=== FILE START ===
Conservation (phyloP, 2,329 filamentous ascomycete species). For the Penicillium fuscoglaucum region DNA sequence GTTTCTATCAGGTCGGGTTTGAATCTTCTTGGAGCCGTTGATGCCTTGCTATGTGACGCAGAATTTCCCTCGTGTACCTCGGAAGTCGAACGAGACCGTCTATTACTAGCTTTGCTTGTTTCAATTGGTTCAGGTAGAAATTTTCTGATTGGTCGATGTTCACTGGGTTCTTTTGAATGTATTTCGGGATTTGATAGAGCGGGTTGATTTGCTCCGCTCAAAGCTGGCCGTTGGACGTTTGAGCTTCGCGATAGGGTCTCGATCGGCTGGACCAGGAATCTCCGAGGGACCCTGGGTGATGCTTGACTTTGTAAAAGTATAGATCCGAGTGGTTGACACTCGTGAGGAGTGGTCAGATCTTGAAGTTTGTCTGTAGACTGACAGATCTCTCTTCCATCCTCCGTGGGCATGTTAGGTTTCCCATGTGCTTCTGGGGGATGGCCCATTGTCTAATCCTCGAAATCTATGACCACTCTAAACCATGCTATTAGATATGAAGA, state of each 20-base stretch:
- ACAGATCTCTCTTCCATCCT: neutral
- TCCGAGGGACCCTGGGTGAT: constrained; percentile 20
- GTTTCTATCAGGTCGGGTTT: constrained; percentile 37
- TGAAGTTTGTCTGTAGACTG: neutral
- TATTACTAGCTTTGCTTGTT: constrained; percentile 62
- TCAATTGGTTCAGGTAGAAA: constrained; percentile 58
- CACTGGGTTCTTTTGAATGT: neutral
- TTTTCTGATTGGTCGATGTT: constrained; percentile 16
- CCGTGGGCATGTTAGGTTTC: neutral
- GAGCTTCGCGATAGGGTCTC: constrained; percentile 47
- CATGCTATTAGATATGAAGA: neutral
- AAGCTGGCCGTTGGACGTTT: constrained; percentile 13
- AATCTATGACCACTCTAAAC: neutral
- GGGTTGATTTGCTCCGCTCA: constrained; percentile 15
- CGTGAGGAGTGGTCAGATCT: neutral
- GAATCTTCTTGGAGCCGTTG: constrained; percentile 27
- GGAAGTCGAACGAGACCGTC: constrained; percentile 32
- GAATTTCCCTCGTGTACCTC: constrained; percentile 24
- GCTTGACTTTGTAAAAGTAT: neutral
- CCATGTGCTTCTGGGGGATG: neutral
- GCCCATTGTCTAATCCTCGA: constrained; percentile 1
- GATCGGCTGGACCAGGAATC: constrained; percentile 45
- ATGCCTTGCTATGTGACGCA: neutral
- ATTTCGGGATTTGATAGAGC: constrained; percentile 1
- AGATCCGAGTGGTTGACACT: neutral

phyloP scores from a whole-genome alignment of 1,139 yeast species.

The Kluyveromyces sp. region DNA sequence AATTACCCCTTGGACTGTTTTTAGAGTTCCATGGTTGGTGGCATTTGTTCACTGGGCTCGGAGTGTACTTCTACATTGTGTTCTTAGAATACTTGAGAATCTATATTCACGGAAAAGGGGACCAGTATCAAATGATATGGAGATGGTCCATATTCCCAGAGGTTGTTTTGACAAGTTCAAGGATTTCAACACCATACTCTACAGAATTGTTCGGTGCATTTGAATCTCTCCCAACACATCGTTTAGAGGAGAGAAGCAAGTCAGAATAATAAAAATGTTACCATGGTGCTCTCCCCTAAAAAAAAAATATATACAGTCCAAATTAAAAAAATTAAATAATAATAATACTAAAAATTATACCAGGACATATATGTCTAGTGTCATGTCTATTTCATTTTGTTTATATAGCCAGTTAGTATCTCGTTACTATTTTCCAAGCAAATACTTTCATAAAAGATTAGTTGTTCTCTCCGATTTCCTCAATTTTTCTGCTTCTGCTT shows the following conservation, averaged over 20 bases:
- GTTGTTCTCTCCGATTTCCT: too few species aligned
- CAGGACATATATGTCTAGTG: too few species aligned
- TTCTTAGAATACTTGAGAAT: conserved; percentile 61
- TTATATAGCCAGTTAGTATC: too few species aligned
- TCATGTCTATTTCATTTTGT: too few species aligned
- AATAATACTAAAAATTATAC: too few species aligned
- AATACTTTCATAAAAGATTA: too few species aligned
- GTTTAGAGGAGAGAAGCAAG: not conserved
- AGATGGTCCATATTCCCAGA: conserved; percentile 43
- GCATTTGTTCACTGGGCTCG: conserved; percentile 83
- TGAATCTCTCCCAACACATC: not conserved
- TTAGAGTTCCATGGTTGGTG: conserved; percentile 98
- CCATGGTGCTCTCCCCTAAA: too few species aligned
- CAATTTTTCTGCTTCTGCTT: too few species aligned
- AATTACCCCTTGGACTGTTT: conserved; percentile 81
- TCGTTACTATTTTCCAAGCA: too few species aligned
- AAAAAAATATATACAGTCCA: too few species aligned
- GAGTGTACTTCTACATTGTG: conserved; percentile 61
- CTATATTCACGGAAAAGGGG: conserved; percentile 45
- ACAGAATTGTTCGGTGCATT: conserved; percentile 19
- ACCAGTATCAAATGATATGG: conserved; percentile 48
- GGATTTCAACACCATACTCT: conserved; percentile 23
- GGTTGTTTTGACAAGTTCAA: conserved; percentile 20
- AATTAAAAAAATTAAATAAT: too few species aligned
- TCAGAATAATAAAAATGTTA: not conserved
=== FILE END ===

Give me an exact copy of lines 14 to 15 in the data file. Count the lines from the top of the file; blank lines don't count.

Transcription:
- AATCTATGACCACTCTAAAC: neutral
- GGGTTGATTTGCTCCGCTCA: constrained; percentile 15